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Thought Experiment: The Hypothetical Power of “Hypothetical Crowdfunding”

hy·po·thet·i·cal  (hp-tht-kl) also hy·po·thet·ic (-thtk)

adj.
1. Of, relating to, or based on a hypothesis: a hypothetical situation. See Synonyms at theoretical.
2.
a. Suppositional; uncertain. See Synonyms at supposed.
b. Conditional; contingent.

The WDET Call To Action program has me inspired on a couple levels. If you haven’t seen it, the idea is to try and encourage 10,000 new volunteer hours in a month, and to make it easy for people to find local nonprofits, block clubs, and service organizations. More than 2 weeks in it’s still approaching 1/2 way on the goal, so we’ll see if it can be met, and either way it’s getting a lot of new people involved and is an awesome step 1 in a new kind of collective action model (if I can say so…LOVELAND developed the online component and we’re super excited about this whole space).

The way it works is super simple, and all based on the idea of promisary pledges. You hit the homepage and can sort through organizations by geography and topic: 

The way to pledge is click Pledge To Help and enter your email address, number of volunteer hours that you pledge to perform, and optionally your name and employer. When you’re done the number gets tallied up top and WDET follows up with you to remind you to perform your service hours however you’d like to:

Simple.

I really dig that promise model and it’s got me thinking about how useful themes and variations of it might be.

For a while I’ve had this sort of silly sounding idea in my head for a service that does “imaginary crowdfunding”. Maybe a better name as I write this out is hypothetical crowdfunding. See, especially for project ideas that are very large and have complexities to them that need to be thought out before they can be committed to, a form of crowdfunding where people can “pledge” money without actually pledging money can be very useful. Let me explain.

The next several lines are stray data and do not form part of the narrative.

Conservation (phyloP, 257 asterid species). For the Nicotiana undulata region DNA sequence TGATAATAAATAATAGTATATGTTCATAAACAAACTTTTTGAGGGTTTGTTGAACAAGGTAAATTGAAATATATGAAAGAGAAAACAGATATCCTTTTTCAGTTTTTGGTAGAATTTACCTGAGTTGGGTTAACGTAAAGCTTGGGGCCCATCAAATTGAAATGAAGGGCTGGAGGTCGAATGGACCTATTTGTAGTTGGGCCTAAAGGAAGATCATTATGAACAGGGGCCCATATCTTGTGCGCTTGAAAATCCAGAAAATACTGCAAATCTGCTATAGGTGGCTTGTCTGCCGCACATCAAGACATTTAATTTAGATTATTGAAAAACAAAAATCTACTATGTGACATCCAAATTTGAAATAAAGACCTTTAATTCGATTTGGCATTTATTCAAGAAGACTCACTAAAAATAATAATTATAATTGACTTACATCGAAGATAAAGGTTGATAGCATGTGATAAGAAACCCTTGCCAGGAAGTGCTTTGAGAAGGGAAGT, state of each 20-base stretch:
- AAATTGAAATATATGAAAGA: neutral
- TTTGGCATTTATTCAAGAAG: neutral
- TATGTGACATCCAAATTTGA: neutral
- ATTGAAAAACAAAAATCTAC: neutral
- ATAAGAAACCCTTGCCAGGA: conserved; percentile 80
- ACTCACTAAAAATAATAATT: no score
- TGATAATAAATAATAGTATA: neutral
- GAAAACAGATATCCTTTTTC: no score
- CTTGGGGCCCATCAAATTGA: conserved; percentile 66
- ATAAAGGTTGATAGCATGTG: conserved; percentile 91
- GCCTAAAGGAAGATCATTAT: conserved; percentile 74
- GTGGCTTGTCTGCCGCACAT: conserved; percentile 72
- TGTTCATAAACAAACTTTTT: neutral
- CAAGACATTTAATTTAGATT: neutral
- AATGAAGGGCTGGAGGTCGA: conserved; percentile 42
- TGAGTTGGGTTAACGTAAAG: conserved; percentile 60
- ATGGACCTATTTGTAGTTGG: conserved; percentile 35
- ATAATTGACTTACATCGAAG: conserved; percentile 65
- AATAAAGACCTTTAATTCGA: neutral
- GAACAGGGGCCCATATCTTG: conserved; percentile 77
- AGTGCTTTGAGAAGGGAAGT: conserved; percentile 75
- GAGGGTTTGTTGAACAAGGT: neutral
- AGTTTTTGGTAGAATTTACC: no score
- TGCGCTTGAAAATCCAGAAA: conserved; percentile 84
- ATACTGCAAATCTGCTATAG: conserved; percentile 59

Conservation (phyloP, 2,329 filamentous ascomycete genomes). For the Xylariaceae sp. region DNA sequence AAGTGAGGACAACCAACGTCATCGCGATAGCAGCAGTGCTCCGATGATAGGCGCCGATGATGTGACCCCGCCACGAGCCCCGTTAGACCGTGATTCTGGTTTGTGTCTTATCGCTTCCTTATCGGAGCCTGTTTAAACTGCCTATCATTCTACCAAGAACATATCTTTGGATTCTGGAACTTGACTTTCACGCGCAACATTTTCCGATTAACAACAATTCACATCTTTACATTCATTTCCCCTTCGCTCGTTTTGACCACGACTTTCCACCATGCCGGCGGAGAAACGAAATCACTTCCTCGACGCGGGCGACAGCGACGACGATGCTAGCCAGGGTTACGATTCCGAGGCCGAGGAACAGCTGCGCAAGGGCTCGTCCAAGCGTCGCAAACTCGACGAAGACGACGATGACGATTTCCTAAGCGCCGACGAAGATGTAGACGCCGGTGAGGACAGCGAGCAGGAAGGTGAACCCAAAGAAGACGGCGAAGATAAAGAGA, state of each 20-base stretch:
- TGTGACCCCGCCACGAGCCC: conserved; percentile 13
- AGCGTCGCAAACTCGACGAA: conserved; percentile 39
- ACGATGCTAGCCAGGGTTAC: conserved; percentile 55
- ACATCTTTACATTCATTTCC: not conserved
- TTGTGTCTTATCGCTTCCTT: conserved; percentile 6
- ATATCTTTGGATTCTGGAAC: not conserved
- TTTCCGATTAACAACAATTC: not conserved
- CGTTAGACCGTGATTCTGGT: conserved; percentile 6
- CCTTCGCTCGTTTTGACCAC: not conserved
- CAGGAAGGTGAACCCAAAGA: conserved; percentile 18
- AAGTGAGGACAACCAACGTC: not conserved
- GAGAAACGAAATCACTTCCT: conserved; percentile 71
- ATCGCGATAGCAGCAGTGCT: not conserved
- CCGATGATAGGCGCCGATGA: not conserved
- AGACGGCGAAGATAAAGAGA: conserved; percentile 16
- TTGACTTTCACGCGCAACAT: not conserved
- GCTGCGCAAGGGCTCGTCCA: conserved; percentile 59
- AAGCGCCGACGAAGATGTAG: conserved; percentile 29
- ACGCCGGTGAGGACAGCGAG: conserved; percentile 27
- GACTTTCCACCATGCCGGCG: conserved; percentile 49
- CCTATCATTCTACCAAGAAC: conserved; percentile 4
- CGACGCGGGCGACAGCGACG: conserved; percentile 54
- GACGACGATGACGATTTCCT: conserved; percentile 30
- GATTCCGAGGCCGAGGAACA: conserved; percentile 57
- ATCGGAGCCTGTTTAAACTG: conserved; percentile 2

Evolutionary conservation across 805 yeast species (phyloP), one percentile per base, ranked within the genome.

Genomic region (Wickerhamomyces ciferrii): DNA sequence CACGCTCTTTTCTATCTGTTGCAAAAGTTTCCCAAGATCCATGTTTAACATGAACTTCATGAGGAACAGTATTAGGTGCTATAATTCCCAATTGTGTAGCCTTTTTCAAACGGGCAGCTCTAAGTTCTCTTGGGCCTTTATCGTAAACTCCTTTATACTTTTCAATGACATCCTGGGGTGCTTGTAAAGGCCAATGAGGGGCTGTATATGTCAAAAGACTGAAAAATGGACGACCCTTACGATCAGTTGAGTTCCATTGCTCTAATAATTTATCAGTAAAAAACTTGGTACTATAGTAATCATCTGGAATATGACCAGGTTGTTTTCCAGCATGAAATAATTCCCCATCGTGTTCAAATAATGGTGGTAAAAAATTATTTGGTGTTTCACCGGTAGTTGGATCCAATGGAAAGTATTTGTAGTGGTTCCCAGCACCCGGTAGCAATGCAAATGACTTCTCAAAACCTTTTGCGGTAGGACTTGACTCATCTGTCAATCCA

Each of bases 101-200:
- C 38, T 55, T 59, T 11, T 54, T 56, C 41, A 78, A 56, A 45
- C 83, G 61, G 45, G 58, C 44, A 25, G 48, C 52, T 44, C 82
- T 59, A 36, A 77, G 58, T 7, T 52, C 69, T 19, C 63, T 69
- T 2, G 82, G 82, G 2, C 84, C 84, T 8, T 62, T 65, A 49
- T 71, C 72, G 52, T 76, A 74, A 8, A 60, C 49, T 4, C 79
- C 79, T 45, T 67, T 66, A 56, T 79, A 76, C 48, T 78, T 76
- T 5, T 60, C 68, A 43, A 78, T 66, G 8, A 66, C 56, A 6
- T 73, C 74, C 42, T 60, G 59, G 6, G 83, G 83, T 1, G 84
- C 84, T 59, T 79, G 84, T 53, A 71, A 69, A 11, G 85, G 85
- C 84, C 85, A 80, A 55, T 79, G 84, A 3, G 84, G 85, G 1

At the moment, all crowdfunding services like Kickstarter, Rockethub, IndieGoGo, etc etc require people to take out their credit cards put actual money on the line. Makes sense, right? While no one is charged unless the fundraising goal is complete, it’s still the real deal: if the goal is hit you’re getting charged.

But what about those cases where you want to gauge the general interest in an idea, work out kinks, attract partners and helpers, and the like, before anything is set in stone. Really what you want is the ability for people to pledge a realistic assessment of what they would pay into or provide for the project if it really happened, along with a way to collect ideas, support, and contact information to give them updates and let them know if it’s ever time to pony up and make their financial pledge for real.

Here are 2 examples of projects where I think this would be the smartest way to go about things, for 2 different reasons.